Message of forgiveness makes it through on CNN
Today I send you a link to an interview about al-Zarqawi's death with Michael Berg, from the June 8 edition of CNN's American Morning Berg's son, Nick, was slain by al-Zarqawi's forces.
While listening, I was stunned as the exchange continued. The interviewer, Soledad O'Brien, keeps asking him if he feels relieved -- if he feels closure -- now that his son's killer has been killed. Berg keeps speaking back, clearly and forthrightly -- saying that this death just continues the cycle of violence.
This is a compelling example of someone speaking through the media with a message of forgiveness.
p.s. You can read the transcript here: http://www.cnn.com/2006/WORLD/meast/06/08/berg.interview/index.html . Thanks to Wanda Joseph and Michael Waas Smith for tracking it down!
From Rick Polhamus (Pleasant Hill Church of the Brethren, Ohio):
The father of one of Zarqawi's most brutal murders- Nick Berg, (it has been attributed to him) was on American Morning today to give his reaction to the news that Zarqawi is dead.
Video -WMP Video -QT
It seemed that Soledad was not prepared to hear what Michael Berg had to say. (rough transcript)
Berg: Zarqawi is also a political figure and his death will reignite yet another wave of revenge-revenge is something I do not follow. I do not ask for against anybody and it's an endless cycle as long as people use violence to combat violence-ahh we will always have violence.
Soledad: I have to say sir I'm surprised, I know how devastated you were-your family was frankly when Nick was killed in such a horrible and brutal---
Berg: Well you shouldn't be surprised because I have never said anything but forgiveness and peace...
CBS News has more: "Nicholas Berg's father, a pacifist who is running for Delaware's U.S. House seat on the Green Party ticket, said al-Zarqawi's death is likely to foster anti-American resentment among al-Qaida members who feel they have nothing left to lose." He dismissed the notion that al-Zarqawi's death might bring him closure... read on
Berg: No Good in Al-Zarqawi's Death
Father of man believed to be beheaded by al-Zarqawi sees no good in terrorist leader's deathDOVER, Del., Jun. 8, 2006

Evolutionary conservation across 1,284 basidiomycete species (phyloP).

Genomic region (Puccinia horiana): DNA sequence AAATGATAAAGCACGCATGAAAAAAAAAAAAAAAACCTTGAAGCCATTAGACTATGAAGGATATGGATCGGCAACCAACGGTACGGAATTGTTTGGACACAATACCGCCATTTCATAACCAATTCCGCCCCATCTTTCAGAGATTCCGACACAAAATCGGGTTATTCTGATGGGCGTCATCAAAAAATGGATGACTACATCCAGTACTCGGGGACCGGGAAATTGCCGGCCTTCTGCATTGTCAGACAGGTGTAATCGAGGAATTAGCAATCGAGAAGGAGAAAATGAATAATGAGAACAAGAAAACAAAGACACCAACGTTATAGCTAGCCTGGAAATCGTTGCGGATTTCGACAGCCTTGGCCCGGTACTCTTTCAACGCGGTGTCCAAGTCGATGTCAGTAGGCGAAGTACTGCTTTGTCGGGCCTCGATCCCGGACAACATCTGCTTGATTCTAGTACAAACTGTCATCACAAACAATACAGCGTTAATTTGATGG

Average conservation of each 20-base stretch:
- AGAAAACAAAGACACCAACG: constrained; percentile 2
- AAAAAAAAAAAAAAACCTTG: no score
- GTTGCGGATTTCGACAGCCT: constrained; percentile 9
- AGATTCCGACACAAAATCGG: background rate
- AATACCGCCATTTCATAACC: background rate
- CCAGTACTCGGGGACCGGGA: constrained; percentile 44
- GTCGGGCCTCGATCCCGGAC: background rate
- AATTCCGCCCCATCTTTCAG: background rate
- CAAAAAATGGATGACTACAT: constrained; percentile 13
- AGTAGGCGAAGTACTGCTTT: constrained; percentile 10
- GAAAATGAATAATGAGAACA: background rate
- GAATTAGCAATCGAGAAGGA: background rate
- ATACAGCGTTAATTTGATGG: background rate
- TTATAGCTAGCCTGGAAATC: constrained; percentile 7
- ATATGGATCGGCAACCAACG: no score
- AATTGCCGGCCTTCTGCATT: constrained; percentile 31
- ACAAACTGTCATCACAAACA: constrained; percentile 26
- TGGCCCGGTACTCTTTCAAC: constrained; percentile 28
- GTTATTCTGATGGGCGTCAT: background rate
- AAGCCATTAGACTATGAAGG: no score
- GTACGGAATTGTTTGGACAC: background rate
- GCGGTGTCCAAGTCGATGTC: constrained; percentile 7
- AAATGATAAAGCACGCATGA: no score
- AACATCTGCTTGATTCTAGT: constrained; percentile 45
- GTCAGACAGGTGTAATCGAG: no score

By RANDALL CHASE Associated Press Writer
(AP) The father of Nicholas Berg, a U.S. contractor believed to have been beheaded by Abu Musab al-Zarqawi in Iraq, said Thursday that he doesn't see any good coming from al-Zarqawi's death.
"I see more death coming out of al-Zarqawi's death," Michael Berg told The Associated Press after learning a U.S. air strike had killed the leader of al-Qaida in Iraq.
Al-Zarqawi is believed to have beheaded two American civilians in 2004: Nicholas Berg, a 26-year-old businessman from West Chester, Pa., and Eugene Armstrong, a 52-year-old contractor from Hillsdale, Mich. Jack Hensley, a 48-year-old engineer from Marietta, Ga., was abducted at the same time as Armstrong and also killed.
Armstrong's family didn't want to discuss al-Zarqawi Thursday morning.
"An evil man is dead, and what more can you say?" said family spokeswoman Cyndi Armstrong, the wife of the slain contractor's cousin.
Nicholas Berg's father, a pacifist who is running for Delaware's U.S. House seat on the Green Party ticket, said al-Zarqawi's death is likely to foster anti-American resentment among al-Qaida members who feel they have nothing left to lose.
He dismissed the notion that al-Zarqawi's death might bring him closure.
"First of all, I'm not even certain that al-Zarqawi even killed my son," said Michael Berg, who doesn't believe the videotape of his son's execution or what he's been told by the FBI any more than he believes conspiracy theories suggesting his son was killed by the U.S. government.
"I think the news of the loss of any human being is a tragedy. I think al-Zarqawi's death is a double tragedy," he said. "His death will incite a new wave of revenge. George Bush and al-Zarqawi are two men who believe in revenge."
Berg said that while al-Zarqawi may have killed a couple of hundred people, Bush is responsible for 150,000 deaths.
Al-Zarqawi was killed by a U.S. airstrike in a remote area 30 miles northeast of Baghdad. Al-Qaida in Iraq confirmed his death and vowed to continue its "holy war," according to a statement posted on a Web site. The group has taken responsibility for numerous attacks on U.S. and Iraqi targets in the past few years.
"I think in this case justice has finally been served," said the Rev. Jerry Gladson, who had been Hensley's pastor at First Christian Church (Disciples of Christ) of Marietta.
President Bush, speaking outside the White House Thursday morning, said al-Zarqawi's death was "a severe blow" to al-Qaida but the war on terror would continue.
"We have tough days ahead of us in Iraq that will require the continued patience of the American people," he said.
Associated Press writers David N. Goodman in Detroit and Don Schanche in Atlanta contributed to this report.